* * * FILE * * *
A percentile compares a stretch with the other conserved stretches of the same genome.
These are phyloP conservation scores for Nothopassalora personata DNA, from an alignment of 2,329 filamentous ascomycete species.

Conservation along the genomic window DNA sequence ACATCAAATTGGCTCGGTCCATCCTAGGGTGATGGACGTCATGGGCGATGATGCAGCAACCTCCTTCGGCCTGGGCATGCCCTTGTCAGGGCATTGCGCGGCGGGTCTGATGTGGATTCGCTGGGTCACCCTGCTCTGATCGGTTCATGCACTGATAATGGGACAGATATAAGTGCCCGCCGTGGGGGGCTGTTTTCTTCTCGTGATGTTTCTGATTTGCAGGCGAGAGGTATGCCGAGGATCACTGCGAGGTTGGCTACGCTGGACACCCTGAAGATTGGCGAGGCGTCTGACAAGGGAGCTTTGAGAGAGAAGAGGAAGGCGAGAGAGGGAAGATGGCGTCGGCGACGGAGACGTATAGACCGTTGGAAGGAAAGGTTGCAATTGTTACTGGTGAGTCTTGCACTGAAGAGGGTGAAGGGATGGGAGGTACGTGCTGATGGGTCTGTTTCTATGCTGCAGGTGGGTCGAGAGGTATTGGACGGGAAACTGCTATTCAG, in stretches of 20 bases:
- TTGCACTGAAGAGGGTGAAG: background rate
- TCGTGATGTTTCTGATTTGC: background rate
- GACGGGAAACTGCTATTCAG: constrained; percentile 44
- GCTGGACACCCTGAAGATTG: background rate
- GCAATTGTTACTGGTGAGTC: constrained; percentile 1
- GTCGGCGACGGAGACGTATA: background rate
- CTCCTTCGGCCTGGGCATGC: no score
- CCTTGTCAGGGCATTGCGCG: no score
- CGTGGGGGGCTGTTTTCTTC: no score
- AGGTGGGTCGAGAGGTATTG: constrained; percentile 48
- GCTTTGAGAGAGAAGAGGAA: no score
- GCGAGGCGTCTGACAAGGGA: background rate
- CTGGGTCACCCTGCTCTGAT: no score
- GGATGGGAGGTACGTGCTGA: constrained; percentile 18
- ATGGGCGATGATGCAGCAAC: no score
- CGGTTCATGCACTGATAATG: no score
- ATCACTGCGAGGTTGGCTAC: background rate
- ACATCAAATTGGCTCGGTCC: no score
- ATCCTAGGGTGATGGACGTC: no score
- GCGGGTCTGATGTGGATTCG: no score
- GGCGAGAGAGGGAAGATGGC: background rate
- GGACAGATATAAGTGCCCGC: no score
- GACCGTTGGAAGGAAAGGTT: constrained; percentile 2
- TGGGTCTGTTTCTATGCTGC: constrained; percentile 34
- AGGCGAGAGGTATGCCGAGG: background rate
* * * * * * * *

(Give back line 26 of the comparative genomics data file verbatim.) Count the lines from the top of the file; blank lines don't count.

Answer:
- GACCGTTGGAAGGAAAGGTT: constrained; percentile 2